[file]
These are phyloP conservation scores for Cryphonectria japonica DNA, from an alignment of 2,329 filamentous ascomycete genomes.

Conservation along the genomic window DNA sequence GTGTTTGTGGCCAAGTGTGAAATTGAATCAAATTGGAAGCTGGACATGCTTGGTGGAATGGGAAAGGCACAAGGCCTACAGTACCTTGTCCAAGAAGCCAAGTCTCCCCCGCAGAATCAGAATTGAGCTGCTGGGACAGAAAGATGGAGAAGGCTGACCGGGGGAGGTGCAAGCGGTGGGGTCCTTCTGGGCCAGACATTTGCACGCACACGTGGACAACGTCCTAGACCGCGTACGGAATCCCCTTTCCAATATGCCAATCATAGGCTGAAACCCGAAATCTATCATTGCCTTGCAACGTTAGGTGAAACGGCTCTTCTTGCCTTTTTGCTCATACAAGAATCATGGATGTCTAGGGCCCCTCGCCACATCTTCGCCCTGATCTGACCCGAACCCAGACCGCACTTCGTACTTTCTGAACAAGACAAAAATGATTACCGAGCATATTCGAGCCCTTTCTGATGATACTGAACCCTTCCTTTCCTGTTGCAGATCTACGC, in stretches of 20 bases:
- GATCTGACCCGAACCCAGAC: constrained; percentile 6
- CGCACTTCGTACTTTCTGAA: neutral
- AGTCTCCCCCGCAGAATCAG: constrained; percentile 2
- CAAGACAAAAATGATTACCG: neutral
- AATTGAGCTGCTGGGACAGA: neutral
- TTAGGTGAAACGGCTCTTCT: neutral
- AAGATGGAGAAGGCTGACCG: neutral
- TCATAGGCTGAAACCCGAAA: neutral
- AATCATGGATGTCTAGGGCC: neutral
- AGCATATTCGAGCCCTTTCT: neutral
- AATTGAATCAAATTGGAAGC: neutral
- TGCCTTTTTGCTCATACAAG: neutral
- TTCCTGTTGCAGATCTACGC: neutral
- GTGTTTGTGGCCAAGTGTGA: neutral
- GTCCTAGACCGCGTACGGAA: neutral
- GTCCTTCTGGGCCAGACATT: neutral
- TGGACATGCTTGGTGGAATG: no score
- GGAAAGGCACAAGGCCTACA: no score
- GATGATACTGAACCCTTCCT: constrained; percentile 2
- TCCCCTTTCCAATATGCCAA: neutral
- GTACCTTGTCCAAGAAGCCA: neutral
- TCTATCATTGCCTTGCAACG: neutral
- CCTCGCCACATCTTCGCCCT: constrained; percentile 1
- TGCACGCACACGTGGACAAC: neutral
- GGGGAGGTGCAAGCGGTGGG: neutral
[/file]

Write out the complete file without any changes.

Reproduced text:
These are phyloP conservation scores for Cryphonectria japonica DNA, from an alignment of 2,329 filamentous ascomycete genomes.

Conservation along the genomic window DNA sequence GTGTTTGTGGCCAAGTGTGAAATTGAATCAAATTGGAAGCTGGACATGCTTGGTGGAATGGGAAAGGCACAAGGCCTACAGTACCTTGTCCAAGAAGCCAAGTCTCCCCCGCAGAATCAGAATTGAGCTGCTGGGACAGAAAGATGGAGAAGGCTGACCGGGGGAGGTGCAAGCGGTGGGGTCCTTCTGGGCCAGACATTTGCACGCACACGTGGACAACGTCCTAGACCGCGTACGGAATCCCCTTTCCAATATGCCAATCATAGGCTGAAACCCGAAATCTATCATTGCCTTGCAACGTTAGGTGAAACGGCTCTTCTTGCCTTTTTGCTCATACAAGAATCATGGATGTCTAGGGCCCCTCGCCACATCTTCGCCCTGATCTGACCCGAACCCAGACCGCACTTCGTACTTTCTGAACAAGACAAAAATGATTACCGAGCATATTCGAGCCCTTTCTGATGATACTGAACCCTTCCTTTCCTGTTGCAGATCTACGC, in stretches of 20 bases:
- GATCTGACCCGAACCCAGAC: constrained; percentile 6
- CGCACTTCGTACTTTCTGAA: neutral
- AGTCTCCCCCGCAGAATCAG: constrained; percentile 2
- CAAGACAAAAATGATTACCG: neutral
- AATTGAGCTGCTGGGACAGA: neutral
- TTAGGTGAAACGGCTCTTCT: neutral
- AAGATGGAGAAGGCTGACCG: neutral
- TCATAGGCTGAAACCCGAAA: neutral
- AATCATGGATGTCTAGGGCC: neutral
- AGCATATTCGAGCCCTTTCT: neutral
- AATTGAATCAAATTGGAAGC: neutral
- TGCCTTTTTGCTCATACAAG: neutral
- TTCCTGTTGCAGATCTACGC: neutral
- GTGTTTGTGGCCAAGTGTGA: neutral
- GTCCTAGACCGCGTACGGAA: neutral
- GTCCTTCTGGGCCAGACATT: neutral
- TGGACATGCTTGGTGGAATG: no score
- GGAAAGGCACAAGGCCTACA: no score
- GATGATACTGAACCCTTCCT: constrained; percentile 2
- TCCCCTTTCCAATATGCCAA: neutral
- GTACCTTGTCCAAGAAGCCA: neutral
- TCTATCATTGCCTTGCAACG: neutral
- CCTCGCCACATCTTCGCCCT: constrained; percentile 1
- TGCACGCACACGTGGACAAC: neutral
- GGGGAGGTGCAAGCGGTGGG: neutral